Not only did Yahweh speak creation into existence, but He also spoke His Son into existence; “And the word (Yahweh’s spoken word) was made flesh” (Jn.1:14). Not a single verse of scripture supports a living pre-incarnate Messiah. Therefore Jesus did not exist as the Son until the “Word of Yahweh” was made flesh (John 1:14/Luke 1:35) and dwelt among us as a He.

 

To say the “logos” of John 1:1 is a reference to the Messiah is to read ‘him’ into the text, which cannot be supported by Scripture. Roman Catholic scholars did this in order to support their unscriptural trinity doctrine. If the Messiah did not pre-exist, the trinity doctrine would collapse, it being based upon the belief that all three members of the deity were co-eternal. However, since the Messiah only pre-existed in Yahweh’s plan of salvation and did not pre-exist literally, it becomes clear that the trinity doctrine is of pagan origin which is not supported by the Scriptures.

 

John 1:10-14 “He was in the world, and the world was made through Him, and the world did not know Him. 11 He came to His own, and those who were His own did not receive Him. 12 But as many as received Him, to them He gave the right to become children of God, even to those who believe in His name, 13 who were born, not of blood nor of the will of the flesh nor of the will of man, but of God. 14 And the Word became flesh, and dwelt among us, and we saw His glory, glory as of the only begotten from the Father, full of grace and truth.”


Notice how the above passage of scripture can now be translated as “He” or “His.” After the Word became flesh that Word was no longer an “it” or “this” but a real man person. Since that Word (Logos) of God was the Word of God that pertains to God the Father, “the world was made through” that Word which later became the man Christ Jesus.” Thus it is apparent that God the Father created all things by His Word and that Word (Logos) consisted of God’s “thought, reason, and logic” which was in God’s heart from the very beginning.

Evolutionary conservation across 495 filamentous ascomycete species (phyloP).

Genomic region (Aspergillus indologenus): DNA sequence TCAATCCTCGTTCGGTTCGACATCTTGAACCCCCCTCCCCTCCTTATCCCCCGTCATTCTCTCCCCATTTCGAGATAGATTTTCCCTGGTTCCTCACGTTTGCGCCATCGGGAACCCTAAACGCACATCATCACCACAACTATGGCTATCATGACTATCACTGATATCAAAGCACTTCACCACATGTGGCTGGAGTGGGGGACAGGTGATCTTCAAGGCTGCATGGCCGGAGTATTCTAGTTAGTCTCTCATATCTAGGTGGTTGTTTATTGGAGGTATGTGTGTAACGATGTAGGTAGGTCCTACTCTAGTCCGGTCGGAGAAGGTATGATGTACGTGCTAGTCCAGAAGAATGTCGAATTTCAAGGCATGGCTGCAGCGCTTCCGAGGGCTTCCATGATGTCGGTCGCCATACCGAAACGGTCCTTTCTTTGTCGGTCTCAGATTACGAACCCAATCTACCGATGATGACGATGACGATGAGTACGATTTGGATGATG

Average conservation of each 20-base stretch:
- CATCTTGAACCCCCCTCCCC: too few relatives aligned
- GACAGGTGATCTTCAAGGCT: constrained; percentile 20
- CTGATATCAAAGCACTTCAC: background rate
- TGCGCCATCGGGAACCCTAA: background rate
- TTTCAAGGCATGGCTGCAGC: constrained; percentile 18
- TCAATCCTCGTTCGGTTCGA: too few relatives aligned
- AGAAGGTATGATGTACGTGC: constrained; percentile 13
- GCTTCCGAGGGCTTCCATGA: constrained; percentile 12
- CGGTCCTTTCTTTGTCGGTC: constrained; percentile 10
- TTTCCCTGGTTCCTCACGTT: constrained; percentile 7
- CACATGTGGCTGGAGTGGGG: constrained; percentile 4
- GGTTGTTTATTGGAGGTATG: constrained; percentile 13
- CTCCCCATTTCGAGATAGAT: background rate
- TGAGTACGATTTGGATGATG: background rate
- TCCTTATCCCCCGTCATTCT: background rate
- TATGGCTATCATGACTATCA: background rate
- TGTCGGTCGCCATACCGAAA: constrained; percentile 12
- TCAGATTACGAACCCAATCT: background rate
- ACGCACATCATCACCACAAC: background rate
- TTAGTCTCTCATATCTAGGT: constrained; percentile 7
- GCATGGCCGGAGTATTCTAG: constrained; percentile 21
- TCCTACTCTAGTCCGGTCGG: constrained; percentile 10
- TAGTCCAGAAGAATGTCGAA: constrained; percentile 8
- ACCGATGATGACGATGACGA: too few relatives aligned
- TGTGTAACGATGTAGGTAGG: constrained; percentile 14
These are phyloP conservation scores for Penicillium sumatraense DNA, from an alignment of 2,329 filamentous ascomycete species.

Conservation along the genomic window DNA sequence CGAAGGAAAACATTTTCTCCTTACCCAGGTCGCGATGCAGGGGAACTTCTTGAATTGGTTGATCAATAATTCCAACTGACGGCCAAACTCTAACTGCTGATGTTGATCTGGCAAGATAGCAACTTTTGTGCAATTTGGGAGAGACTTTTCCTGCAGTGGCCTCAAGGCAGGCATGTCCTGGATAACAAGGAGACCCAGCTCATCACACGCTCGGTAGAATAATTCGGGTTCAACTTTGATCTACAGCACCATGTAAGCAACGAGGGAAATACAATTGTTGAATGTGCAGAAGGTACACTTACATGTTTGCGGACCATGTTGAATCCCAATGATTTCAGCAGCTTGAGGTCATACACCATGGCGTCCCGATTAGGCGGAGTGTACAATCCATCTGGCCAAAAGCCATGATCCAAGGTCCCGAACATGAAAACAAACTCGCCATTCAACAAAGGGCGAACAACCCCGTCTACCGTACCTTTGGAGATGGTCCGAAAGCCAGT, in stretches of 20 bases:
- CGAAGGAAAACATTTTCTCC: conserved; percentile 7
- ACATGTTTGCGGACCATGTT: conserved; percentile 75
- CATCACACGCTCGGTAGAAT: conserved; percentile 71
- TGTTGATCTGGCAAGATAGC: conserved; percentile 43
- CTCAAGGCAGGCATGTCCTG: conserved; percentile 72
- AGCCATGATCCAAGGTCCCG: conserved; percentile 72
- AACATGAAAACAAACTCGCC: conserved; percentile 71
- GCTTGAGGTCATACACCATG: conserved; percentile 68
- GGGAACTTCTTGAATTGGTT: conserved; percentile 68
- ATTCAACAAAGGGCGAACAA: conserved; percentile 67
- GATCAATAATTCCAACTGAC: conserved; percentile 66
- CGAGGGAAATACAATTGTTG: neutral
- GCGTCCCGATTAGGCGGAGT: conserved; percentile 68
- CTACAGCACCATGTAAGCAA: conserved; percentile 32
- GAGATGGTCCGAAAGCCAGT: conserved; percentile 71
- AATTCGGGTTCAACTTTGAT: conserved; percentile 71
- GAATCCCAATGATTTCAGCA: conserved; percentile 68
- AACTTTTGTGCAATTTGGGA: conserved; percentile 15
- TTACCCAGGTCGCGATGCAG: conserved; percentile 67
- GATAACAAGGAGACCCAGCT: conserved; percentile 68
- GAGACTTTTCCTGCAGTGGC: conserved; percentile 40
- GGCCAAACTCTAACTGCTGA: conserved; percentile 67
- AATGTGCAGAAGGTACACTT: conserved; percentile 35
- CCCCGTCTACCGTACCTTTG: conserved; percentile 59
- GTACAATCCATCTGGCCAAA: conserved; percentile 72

Therefore God the Father created all things through His Word which included His predetermined plan to save humanity by the man Christ Jesus who is spoken of in scripture as the “Lamb slain from the creation of the world (Revelation 13:8);” “The firstborn over all creation (Colossians 1:15);” and “the beginning of the creation of God (Revelation 3:14).” The scriptures prove that the Messiah and His elect were in God’s redemptive plan (Word/Logos = Logic, reason, thought, speech) before the creation of the world (1 Peter 1:20 / Ephesians 1:4 / Romans 16:25).

 

The opening of the gospel of John reveals the simple truth in a beautiful way. From the very beginning, God chose to create all things by His own Word, which included God’s own logic, reason, purpose, and plan which pertained to Himself just as a man’s own logic, reason, purpose, and plan would pertain to himself. Through God’s reason, purpose, and plan, all things were created and nothing was made outside of this logic. When the fullness of time had come, this logical plan became flesh in the person of Jesus the Messiah who is Immanuel, “God with us” as a man. When we understand the opening of the gospel of John in this way we can clearly see that God and His Word are not two separate and distinct persons but One and the selfsame God.

 

John 1:1 “In the beginning was the Word [the logic, thought, reason, purpose, and plan of God the Father], and the Word was with God (the Father), and the Word was God (the Father).”